Especially after reading the few initial iPhone reviews ... which are full of both glowing praise and sharp criticism, I think it's possible that early iPhone buyers will be ... delighted and despairing.

Meanwhile, Jacqui Cheng has her sources:

Apple held a somewhat rare, company-wide virtual meeting with Steve Jobs this morning (11am Pacific Time), wherein Steve Jobs discussed the gravity of the iPhone on Apple's business as well as how he perceives the parts played by the rest of the company. The following is a series of notes produced by combining details from several of Ars Technica's internal sources.

Steve opened up with how he believes that the iPhone will change the mobile space forever. He said that when the Mac first came out, people talked about how some day, every computer would work that way, and the same would be true of the iPhone. The iPhone was driven by the fact that everyone hates their phones, and it's all about "core competence"—making all of the features easy-to-use and self-discoverable.
Our tipster said that ... Steve got a "look on his face that was kind of the same look as he had when introducing the Mac in 1984." He said that it sounded like Steve thought the iPhone launch was a really huge deal, and considered it to be one of the most revolutionary and exciting products they had ever created ... To thank the employees, all fulltime Apple employees in the US ... will be getting an iPhone at the end of July ... All fulltime employees will get one, plus part-timers who have been there for a year.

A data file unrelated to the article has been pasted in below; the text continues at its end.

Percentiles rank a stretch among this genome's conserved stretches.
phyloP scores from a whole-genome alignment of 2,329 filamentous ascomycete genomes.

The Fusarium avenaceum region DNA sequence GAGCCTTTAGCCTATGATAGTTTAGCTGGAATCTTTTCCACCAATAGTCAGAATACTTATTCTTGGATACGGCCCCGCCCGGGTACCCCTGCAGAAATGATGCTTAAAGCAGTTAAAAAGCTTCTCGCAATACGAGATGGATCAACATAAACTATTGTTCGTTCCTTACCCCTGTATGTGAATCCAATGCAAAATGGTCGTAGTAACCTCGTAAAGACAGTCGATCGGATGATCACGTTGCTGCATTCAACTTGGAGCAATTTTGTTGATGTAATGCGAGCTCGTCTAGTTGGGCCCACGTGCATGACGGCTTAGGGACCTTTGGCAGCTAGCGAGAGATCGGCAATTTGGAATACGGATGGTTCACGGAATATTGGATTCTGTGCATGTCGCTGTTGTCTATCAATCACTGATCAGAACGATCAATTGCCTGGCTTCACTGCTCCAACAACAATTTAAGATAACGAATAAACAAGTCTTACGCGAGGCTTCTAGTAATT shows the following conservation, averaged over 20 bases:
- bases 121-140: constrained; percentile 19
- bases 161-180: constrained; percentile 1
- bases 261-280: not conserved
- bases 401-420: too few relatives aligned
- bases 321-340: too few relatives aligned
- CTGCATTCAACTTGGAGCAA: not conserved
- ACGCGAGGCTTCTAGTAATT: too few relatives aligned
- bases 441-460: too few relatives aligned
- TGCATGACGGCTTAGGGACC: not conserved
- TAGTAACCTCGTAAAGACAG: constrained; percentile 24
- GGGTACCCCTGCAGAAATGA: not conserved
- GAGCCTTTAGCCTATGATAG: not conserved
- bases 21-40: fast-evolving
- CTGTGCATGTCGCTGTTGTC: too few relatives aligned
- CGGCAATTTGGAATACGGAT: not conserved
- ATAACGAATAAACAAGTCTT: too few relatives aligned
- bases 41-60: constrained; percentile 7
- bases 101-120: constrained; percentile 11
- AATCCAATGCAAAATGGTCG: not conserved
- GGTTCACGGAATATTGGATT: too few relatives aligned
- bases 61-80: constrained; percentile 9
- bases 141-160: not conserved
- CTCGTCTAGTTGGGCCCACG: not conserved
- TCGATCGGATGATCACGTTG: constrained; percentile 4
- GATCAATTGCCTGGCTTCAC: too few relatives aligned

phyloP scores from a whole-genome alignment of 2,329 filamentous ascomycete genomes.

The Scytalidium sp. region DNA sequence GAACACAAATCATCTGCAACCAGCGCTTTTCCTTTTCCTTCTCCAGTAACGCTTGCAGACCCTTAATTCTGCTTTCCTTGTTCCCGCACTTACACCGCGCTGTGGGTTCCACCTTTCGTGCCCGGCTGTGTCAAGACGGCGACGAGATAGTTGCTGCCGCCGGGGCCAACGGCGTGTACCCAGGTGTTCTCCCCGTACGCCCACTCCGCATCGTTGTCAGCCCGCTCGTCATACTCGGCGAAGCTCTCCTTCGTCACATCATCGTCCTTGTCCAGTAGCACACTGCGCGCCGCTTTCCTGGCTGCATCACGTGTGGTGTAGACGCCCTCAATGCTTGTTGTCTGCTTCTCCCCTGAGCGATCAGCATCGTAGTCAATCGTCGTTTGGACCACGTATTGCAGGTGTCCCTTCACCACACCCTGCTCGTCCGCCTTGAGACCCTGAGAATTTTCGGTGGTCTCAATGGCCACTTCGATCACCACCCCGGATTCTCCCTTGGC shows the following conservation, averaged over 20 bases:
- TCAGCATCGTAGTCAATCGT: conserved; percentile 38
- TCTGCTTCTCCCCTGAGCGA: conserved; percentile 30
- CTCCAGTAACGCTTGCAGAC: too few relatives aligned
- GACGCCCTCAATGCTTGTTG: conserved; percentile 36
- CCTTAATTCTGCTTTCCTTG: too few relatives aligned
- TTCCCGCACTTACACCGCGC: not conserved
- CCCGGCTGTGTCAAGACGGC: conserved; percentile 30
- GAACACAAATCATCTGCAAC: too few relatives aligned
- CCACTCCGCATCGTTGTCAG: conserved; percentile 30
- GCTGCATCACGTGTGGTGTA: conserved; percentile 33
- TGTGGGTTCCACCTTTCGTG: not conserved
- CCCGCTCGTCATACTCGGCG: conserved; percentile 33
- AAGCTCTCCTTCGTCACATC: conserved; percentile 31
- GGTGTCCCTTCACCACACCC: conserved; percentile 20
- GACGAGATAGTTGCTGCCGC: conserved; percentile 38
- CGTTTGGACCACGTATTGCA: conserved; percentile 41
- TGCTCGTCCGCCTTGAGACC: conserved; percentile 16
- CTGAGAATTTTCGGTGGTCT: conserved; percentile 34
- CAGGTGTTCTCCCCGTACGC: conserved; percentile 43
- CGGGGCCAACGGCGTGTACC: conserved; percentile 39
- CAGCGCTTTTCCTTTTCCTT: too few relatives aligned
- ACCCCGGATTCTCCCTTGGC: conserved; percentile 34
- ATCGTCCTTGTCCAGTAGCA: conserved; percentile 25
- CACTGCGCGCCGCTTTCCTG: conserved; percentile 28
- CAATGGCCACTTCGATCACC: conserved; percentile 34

Jason Chen adds:

Also addressed was an iPod with OS X, which sounds to us like an iPhone without the phone or communicator functions (but with the touchscreen).

Todd Haselton has bad news for scalpers in the line:

If you're planning to skip out on your anniversary dinner with your spouse in order to wait in line for a pair of iPhones on Friday, then think again ... AT&T will only be offering one iPhone per customer on Friday, so if you're planning to sign up for an iPhone family plan (as in, you want to buy an entire iPhone family), it looks like you'll need to bring the whole family along, Mr. MoneyBags ... So much for thinking you could get two and sell one on eBay.

But Wilson Rothman has slightly better news:

Apple has declared that everyone on line on Friday [at Apple Stores] will be allowed two iPhones, presumably for loved ones or eBay. And btw, Apple will stay open til Midnight.

Charlie Sorrel is confused:

Worried about queueing in vain? Don't be. There is an iPhone checker on the Apple site now. It won't tell you how many are left (unless it's zero), but it's a useful guide. And if you have an iPhone, you can check it from the queue! Wait, what?

Buffer overflow:

Around the Net Around Computerworld Previously in IT Blogwatch

And finally... Top 50 YouTube spoofs

Richi Jennings is an independent technology and marketing consultant, specializing in email, blogging, Linux, and computer security. A 20 year, cross-functional IT veteran, he is also an analyst at Ferris Research. Contact Richi at blogwatch@richi.co.uk.

Copyright © 2007 IDG Communications, Inc.

Shop Tech Products at Amazon